Why aren’t you into makeup? It was made for you.

Lips with purple lipstick

I am really excited about this week’s topic. I want to discuss what the beauty industry does behind the scenes in preparation for a new product launch. I will begin with the process of analyzing sentiment.

In case you have been living under a rock, makeup is the brand-new buzz word. With four out of five women opting to cover their natural freckles or an unexpected breakout with makeup, how could the industry be considered so controversial?

It is 2018! With megastars like Alicia Keys standing for natural beauty and the #NoMakeup movement, the industry is facing a “trial by Twitter.” Of course, to an industry that is projected to be valued at over $800 billion in the next five years, criticism is just a part of the territory. To me, the beauty industry is like the best lip plumper in the market, thriving.

The “no-makeup makeup” is a huge trend and has overtaken the original stance of #NoMakeup. I agree this is somewhat disheartening; what was a very powerful movement has been buried under CC cream and ultra-lightweight foundation. What most people don’t know, is just about every campaign was carefully crafted to adhere to the response of the last one.  Meaning, nearly everything from foundation to nail-polish was planned around the latest trends.

What happens after all this sentiment data has been collected? If the company wants to be successful, it should continue by doing more research. According to Forbes, the first four out of 17 steps anyone should take before launching a product, are centered around having an intimate understanding of your audience. Social listening should be utilized, and with the help of platforms like Meltwater and Twitter, it is easier than ever.

For example, here is one of my recent tweets to MAC Cosmetics:

Tweet with a comment from MAC Cosmetics to Janet Diane White
Comment from MAC Cosmetics to Janet Diane White

I am sure the company deals with hundreds of mentions every day and probably has a database of automated answers, but the fact that they are listening should be what we care about.  Imagine if 100 of my friends and I stated our opinion on the company’s lack of sonic blue blush. MAC would then have a choice, to either make the desired blue blush or not.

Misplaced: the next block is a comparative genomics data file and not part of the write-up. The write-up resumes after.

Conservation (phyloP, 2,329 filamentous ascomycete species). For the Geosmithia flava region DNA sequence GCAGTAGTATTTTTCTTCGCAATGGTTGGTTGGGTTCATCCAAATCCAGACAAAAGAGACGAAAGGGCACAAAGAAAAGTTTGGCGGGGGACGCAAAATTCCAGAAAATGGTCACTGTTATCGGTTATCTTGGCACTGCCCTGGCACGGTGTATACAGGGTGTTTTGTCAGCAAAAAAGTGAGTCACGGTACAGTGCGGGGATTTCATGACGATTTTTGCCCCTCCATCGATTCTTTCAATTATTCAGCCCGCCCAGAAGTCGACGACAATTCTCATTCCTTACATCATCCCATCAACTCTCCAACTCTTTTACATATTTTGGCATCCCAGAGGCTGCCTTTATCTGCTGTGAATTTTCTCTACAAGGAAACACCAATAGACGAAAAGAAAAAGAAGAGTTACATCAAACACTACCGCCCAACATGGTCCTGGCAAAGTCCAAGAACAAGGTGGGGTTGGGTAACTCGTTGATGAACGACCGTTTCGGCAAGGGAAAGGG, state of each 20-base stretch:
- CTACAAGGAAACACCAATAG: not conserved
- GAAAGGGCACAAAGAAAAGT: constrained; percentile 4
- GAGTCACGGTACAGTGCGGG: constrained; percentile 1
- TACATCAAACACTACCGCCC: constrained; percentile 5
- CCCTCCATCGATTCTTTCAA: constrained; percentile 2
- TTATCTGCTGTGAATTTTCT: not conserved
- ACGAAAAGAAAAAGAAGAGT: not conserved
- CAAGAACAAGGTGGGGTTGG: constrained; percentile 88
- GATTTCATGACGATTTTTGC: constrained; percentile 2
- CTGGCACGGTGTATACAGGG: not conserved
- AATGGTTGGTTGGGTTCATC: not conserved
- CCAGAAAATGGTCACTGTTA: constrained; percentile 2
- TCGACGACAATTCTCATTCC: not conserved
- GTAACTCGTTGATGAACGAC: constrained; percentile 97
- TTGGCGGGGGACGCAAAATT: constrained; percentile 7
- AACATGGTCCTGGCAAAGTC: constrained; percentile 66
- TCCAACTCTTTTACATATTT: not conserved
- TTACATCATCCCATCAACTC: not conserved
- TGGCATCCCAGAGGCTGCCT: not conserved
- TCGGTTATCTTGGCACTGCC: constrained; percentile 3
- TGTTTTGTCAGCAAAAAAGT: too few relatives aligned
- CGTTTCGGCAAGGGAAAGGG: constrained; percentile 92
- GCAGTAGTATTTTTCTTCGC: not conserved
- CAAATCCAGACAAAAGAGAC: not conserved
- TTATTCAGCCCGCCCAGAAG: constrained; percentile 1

For argument’s sake, let’s say the company is moving forward with launching the blue blush. One of the next steps would include creating a demo or tester. After successfully completing the product safety testing and quality control, it is time to spend the blush out to the company’s list of influencers. In a perfect world, each influencer is loving and raving about the blush, and their audiences are ecstatic about the innovation.

Before MAC officially launches its sonic blue blush, the company should ask itself “why,” one more time. Why does the world need this blue blush? Why do people want a blue blush? Why did we create a blue blush? The fact is, the answers to these questions can be found with research, and MAC should be obligated to answer them without hesitation.

It is go time; the blue blush has hit the market. Unfortunately, we don’t live in a perfect world and there are a few loud disapproval’s. Good thing the company did its research and has already blocked @WeHateBlue because of its habit of publicly posting inappropriate comments.